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Grammatical acceptability among Spanish monolingual and Spanish-English bilingual children

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TitleInfo
Title
Grammatical acceptability among Spanish monolingual and Spanish-English bilingual children
SubTitle
the acquisition of ser and estar
Name (type = personal)
NamePart (type = family)
Lingwall Odio
NamePart (type = given)
Anne
NamePart (type = date)
1986-
DisplayForm
Anne Lingwall Odio
Role
RoleTerm (authority = RULIB)
author
Name (type = personal)
NamePart (type = family)
Sanchez
NamePart (type = given)
Liliana
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Liliana Sanchez
Affiliation
Advisory Committee
Role
RoleTerm (authority = RULIB)
chair
Name (type = personal)
NamePart (type = family)
Austin
NamePart (type = given)
Jennifer
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Jennifer Austin
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Advisory Committee
Role
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co-chair
Name (type = personal)
NamePart (type = family)
Camacho
NamePart (type = given)
Jose
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Jose Camacho
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Advisory Committee
Role
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internal member
Name (type = personal)
NamePart (type = family)
Syrett
NamePart (type = given)
Kristen
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Kristen Syrett
Affiliation
Advisory Committee
Role
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outside member
Name (type = corporate)
NamePart
Rutgers University
Role
RoleTerm (authority = RULIB)
degree grantor
Name (type = corporate)
NamePart
School of Graduate Studies
Role
RoleTerm (authority = RULIB)
school
TypeOfResource
Text
Genre (authority = marcgt)
theses
OriginInfo
DateCreated (qualifier = exact)
2018
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2018-05
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2018
Place
PlaceTerm (type = code)
xx
Language
LanguageTerm (authority = ISO639-2b); (type = code)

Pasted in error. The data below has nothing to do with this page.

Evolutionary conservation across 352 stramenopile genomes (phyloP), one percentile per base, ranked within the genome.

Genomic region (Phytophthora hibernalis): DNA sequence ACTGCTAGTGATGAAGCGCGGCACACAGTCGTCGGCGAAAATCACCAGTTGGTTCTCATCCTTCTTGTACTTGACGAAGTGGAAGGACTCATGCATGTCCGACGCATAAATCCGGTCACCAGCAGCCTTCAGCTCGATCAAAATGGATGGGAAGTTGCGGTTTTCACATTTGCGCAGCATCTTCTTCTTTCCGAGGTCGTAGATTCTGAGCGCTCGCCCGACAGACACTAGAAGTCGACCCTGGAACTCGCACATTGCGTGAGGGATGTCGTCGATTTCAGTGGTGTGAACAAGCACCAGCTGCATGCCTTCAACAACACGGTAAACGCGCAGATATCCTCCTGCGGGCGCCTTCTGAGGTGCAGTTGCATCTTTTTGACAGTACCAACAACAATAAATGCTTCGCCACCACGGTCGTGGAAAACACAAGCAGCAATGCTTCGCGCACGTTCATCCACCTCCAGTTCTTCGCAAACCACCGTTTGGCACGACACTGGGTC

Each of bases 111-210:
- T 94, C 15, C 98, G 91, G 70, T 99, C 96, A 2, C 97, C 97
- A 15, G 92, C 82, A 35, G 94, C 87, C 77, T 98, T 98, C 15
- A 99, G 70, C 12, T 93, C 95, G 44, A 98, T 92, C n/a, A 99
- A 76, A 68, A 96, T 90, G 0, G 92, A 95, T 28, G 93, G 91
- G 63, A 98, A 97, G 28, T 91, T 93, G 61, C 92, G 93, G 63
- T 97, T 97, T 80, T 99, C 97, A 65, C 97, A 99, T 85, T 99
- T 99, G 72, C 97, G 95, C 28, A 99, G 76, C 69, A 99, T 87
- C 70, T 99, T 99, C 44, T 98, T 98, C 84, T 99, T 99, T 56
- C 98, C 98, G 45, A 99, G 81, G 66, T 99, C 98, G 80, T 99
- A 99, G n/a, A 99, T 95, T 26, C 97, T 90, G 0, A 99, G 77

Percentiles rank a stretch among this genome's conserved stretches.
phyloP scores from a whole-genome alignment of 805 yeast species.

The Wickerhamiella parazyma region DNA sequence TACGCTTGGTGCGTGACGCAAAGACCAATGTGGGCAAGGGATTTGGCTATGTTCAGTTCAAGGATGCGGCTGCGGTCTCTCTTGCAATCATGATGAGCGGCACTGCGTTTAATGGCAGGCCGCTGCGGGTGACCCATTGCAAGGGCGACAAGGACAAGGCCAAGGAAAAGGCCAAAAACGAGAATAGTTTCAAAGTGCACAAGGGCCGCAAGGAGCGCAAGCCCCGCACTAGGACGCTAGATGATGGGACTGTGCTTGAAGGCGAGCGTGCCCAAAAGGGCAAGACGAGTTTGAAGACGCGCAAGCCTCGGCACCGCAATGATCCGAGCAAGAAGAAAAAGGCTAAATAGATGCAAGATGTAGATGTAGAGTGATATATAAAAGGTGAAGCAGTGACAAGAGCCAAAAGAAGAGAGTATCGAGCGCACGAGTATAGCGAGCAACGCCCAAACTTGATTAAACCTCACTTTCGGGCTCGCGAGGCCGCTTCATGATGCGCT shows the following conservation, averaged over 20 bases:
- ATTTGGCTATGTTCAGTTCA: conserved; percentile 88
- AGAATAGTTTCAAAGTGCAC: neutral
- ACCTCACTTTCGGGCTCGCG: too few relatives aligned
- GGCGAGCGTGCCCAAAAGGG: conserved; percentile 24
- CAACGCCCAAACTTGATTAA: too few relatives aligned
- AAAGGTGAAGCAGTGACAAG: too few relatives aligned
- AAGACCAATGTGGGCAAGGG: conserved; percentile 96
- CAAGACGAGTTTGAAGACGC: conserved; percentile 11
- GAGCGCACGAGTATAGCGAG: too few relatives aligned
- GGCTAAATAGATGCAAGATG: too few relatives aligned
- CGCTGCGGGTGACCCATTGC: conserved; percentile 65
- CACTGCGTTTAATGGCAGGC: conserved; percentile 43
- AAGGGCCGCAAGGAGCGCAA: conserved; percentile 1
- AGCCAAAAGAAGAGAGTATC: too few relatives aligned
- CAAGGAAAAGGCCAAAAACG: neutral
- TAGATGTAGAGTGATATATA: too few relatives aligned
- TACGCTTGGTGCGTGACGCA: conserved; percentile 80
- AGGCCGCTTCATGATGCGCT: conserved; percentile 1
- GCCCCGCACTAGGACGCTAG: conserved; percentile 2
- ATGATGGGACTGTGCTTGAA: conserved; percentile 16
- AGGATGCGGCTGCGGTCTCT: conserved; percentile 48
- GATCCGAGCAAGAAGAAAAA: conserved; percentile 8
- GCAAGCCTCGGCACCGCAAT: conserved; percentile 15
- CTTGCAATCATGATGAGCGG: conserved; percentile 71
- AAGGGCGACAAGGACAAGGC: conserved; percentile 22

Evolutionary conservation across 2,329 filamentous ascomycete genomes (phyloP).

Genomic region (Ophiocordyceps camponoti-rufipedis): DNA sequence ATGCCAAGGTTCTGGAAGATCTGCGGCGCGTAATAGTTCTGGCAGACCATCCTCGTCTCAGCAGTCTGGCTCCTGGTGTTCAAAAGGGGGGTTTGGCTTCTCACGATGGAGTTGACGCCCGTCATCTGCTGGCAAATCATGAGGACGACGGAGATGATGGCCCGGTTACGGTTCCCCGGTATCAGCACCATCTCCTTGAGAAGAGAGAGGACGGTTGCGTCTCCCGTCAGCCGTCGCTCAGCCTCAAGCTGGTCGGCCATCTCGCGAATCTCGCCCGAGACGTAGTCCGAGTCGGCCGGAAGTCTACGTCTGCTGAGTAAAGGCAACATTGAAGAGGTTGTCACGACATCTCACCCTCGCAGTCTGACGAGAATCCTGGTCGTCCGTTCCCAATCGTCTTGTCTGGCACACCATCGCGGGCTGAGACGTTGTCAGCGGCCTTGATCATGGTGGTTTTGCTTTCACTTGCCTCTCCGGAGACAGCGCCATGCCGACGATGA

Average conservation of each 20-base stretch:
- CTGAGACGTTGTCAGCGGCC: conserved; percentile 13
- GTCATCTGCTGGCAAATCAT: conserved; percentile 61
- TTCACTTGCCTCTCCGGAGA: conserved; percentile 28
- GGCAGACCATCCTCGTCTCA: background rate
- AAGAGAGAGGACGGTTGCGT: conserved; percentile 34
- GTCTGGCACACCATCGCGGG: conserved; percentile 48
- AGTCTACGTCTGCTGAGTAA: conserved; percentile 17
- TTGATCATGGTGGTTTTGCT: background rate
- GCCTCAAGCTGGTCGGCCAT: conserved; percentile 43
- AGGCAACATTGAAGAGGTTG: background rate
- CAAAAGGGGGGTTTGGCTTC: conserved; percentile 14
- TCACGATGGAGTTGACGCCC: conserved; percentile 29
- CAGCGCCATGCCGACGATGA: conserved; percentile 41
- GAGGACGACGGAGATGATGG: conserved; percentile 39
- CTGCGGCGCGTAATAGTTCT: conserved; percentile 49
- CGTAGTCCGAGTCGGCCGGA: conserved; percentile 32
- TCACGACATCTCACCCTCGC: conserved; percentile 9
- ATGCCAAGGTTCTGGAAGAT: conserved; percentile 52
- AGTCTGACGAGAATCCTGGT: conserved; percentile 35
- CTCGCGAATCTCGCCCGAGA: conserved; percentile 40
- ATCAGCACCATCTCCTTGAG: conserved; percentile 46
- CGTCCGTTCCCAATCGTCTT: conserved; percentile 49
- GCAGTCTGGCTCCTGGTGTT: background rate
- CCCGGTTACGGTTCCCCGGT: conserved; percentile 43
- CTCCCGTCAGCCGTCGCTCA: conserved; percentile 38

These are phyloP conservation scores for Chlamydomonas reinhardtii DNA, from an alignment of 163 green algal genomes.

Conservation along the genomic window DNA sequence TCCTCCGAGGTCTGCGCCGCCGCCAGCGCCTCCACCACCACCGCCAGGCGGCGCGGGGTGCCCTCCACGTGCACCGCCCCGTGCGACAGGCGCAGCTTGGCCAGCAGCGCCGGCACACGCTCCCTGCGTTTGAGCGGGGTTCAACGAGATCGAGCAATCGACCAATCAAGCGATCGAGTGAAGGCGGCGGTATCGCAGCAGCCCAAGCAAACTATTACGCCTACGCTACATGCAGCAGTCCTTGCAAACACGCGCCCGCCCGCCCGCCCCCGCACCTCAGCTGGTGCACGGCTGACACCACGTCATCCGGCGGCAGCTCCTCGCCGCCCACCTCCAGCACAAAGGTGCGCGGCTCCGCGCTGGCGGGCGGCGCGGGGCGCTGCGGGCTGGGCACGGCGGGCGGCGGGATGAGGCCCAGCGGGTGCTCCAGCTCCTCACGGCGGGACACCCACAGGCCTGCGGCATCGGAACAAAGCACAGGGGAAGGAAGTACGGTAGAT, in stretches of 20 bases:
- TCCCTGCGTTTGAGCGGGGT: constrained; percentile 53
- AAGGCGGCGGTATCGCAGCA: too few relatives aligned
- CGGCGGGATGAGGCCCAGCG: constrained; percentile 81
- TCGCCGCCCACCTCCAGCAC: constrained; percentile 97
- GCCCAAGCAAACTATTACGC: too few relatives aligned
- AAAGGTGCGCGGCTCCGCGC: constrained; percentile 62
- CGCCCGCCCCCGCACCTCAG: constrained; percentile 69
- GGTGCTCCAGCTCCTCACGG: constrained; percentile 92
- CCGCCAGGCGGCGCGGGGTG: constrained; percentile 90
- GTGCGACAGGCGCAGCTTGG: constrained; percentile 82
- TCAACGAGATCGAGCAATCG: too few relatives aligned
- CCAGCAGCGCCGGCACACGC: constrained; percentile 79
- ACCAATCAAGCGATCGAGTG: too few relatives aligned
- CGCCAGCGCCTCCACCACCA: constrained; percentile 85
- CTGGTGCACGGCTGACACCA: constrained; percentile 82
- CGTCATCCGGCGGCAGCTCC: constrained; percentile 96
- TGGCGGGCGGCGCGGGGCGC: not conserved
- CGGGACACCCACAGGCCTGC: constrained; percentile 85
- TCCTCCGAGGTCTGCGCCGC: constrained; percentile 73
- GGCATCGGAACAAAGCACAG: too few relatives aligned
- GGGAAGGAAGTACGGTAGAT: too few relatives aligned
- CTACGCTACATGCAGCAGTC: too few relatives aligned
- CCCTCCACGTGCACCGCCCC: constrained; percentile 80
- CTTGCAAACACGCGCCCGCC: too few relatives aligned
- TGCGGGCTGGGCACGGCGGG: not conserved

eng
Abstract (type = abstract)
This dissertation investigates patterns of grammatical acceptability of copular verbs in obligatory contexts among Spanish monolingual and Spanish-English bilingual children. In Spanish, ser must be paired with a DP complement and estar with an adjectival passive. I question whether the two populations of speakers will demonstrate similar patterns of acceptability with the copulas, and whether or not each group’s pattern changes as the children age. I also investigate the potential effect of initial age of onset to English as a contributing factor in the bilingual speakers’ patterns of acceptability. Two experimental measures were created to empirically test these questions, a forced-choice, grammaticality judgment task (Unsworth, 2014) and a ternary-Likert acceptability judgment task (Katsos and Bishop, 2011). There were 91 participants in this dissertation study (57 Spanish monolingual speakers (4;6-10;9, M = 7;6) and 34 Spanish-English bilingual speakers (4;6-12;2, M = 8;5) with 13 adult, Spanish-dominant controls. Results from the two experimental tasks show that monolingual and bilingual children differ in their patterns of acceptability of ser and estar with obligatory predicates. From the earliest age of testing, monolingual children are shown to accept ser with DPs and estar with adjectival passives but older participants continue to demonstrate variability in their acceptability of estar + adjectival passives. Bilingual children also show high levels of acceptability of grammatical ser and estar with their complements from the earliest age of testing, with increased acceptability of ser + DP with age. Both younger and older bilingual children show similar variability with estar + adjectival passives, demonstrating a preference for overgeneralization of ser in these cases. The present research did not reveal robust findings due to the initial age of onset among the bilingual speakers. The results from the two tasks provide a baseline of data highlighting the differences in acceptability between two populations of child Spanish speakers, as well as a locus for overgeneralization of the copulas, based on their underlying linguistic structure.